A recent Indian government update to the country’s Food Security Bill, which came into effect last month, has raised eyebrows with some observers suggesting that the country may soon adopt a similar scheme in its food supply chain.
The Food Security Act of 2018, which was signed into law on August 6, aims to strengthen India’s food security by allowing foodstamps to be used for all forms of economic transactions, and to encourage farmers to increase the amount of cash they save by purchasing foodstuffs online.
According to the new rules, Indian farmers are entitled to receive up to a maximum of ₹50,000 in foodstamped funds each month, while those buying groceries can get up to ₘ1.5 million in food stamps.
The bill also includes a section to extend subsidies to farmers to purchase foodstuff online through the online shopping portal marketplace Foodbank.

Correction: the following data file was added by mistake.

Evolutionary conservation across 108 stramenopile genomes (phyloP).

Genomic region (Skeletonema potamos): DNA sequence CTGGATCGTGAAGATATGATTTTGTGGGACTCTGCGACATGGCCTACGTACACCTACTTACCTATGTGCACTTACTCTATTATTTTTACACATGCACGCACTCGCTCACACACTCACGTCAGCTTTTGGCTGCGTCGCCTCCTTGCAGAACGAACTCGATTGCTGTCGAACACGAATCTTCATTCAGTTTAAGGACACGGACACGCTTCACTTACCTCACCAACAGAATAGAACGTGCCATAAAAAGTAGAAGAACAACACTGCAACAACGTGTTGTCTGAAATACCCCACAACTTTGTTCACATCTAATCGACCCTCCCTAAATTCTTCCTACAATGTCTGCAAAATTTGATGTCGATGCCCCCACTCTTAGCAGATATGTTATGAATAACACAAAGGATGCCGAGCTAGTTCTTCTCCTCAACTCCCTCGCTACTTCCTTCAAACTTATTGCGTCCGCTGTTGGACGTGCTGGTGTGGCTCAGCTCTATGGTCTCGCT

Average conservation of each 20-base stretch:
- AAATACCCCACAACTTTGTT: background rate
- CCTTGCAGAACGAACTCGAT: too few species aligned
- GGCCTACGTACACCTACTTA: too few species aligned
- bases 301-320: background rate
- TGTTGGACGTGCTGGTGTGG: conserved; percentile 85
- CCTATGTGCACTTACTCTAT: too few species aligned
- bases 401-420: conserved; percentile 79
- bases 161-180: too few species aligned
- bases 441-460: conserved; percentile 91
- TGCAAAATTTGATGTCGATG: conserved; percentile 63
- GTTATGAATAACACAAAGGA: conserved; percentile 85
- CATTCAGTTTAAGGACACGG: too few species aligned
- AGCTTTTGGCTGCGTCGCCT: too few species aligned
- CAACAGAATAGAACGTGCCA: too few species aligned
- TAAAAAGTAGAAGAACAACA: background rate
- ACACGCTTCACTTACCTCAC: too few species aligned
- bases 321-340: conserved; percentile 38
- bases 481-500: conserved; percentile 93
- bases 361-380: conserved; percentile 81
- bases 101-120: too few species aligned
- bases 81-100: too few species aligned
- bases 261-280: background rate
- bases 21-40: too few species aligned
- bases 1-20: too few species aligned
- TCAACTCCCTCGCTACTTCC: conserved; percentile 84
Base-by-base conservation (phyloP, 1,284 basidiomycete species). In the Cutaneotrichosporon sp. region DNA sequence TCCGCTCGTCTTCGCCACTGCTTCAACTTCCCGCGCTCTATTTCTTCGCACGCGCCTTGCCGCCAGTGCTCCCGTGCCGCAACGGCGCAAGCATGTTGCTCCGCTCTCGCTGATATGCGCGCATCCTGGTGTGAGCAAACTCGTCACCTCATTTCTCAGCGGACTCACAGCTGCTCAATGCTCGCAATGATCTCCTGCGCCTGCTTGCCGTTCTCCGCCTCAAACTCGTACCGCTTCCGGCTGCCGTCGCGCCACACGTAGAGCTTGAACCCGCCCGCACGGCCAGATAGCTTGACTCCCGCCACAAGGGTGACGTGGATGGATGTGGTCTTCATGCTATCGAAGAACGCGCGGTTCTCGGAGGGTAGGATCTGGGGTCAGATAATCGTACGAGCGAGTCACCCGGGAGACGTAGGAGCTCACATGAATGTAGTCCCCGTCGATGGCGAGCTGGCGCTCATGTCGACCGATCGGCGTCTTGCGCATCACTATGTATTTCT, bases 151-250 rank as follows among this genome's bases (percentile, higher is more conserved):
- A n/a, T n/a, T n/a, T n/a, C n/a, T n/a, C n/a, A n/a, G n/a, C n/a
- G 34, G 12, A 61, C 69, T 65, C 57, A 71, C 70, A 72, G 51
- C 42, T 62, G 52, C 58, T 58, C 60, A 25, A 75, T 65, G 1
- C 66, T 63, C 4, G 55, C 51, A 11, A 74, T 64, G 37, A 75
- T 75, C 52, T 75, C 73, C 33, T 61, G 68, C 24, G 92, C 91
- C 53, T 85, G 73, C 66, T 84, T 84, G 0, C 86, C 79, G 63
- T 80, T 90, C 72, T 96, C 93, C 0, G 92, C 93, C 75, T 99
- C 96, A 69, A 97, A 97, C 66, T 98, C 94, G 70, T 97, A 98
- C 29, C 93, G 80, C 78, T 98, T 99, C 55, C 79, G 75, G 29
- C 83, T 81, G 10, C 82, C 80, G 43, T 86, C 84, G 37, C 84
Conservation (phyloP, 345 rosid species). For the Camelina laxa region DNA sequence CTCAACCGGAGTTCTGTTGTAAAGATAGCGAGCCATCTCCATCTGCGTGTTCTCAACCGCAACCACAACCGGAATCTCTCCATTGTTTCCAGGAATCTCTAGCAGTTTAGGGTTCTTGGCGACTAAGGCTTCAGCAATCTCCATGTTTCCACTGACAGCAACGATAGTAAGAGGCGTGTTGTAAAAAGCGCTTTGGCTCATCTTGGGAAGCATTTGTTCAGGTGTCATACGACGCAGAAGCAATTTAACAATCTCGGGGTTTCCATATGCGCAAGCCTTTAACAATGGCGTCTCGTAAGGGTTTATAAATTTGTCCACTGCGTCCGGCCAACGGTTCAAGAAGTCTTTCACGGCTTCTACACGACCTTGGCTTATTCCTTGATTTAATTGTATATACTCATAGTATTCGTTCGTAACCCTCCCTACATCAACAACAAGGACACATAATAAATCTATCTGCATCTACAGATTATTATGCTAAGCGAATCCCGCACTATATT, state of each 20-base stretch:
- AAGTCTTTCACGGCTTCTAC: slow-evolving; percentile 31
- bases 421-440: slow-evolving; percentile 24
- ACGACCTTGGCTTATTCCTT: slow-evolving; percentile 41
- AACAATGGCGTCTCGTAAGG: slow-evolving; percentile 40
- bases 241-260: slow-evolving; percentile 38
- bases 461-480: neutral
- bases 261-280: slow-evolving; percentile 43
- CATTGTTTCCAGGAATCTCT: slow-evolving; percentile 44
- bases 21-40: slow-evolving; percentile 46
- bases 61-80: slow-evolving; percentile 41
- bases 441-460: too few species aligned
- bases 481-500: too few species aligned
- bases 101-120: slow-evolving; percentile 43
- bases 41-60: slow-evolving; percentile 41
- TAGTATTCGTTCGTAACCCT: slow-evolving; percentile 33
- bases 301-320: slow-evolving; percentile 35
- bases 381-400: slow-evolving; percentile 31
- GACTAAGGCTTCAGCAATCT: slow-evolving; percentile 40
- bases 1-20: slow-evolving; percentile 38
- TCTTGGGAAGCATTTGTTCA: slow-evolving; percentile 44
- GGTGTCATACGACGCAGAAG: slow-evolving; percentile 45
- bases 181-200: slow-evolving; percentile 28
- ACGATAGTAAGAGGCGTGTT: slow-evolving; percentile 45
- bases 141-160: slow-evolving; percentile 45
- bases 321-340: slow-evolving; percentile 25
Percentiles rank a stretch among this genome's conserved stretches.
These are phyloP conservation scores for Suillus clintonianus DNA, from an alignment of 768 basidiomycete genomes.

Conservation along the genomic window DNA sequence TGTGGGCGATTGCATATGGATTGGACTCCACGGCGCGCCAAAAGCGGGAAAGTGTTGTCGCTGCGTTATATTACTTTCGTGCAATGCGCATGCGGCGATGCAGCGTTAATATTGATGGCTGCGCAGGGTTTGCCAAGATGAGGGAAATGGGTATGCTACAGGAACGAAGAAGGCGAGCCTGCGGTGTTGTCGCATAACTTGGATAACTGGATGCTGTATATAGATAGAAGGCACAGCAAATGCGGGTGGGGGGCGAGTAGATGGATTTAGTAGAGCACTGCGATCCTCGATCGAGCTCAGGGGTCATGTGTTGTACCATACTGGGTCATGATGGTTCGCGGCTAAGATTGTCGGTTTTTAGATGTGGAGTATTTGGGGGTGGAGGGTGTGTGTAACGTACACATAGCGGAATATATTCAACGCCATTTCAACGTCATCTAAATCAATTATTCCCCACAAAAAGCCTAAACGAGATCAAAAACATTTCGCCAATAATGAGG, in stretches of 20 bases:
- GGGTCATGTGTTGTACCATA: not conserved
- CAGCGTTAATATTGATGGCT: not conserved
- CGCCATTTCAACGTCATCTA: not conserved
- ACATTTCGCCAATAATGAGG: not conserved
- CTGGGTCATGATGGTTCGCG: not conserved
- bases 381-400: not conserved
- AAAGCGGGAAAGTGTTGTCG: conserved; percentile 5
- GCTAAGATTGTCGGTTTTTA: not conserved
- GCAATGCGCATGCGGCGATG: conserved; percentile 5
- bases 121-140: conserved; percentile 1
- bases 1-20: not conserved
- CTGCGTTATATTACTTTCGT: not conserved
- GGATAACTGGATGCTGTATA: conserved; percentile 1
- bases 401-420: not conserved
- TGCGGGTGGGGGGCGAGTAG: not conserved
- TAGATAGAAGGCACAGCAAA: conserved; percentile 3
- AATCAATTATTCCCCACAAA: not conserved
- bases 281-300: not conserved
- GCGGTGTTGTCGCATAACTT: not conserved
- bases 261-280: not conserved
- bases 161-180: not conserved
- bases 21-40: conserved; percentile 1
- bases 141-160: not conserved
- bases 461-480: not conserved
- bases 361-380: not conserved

Foodstamp benefits can be extended to anyone over the age of 18.
Although this has yet to be implemented, it is likely that a similar subsidy scheme is likely to be enacted in India’s economy.
Since this is the first time India has been introducing a similar program to its foodstamping system, many observers have suggested that India will eventually move toward a similar model.
As a result, many Indian citizens are beginning to question the safety of foodstAMP, given that the Indian authorities have promised to extend the benefit to everyone under 18 years old and to ensure that no-one over the legal age of 16 can apply.
With the new benefits, India may have finally made it possible for all of its citizens to benefit from a basic food security measure.
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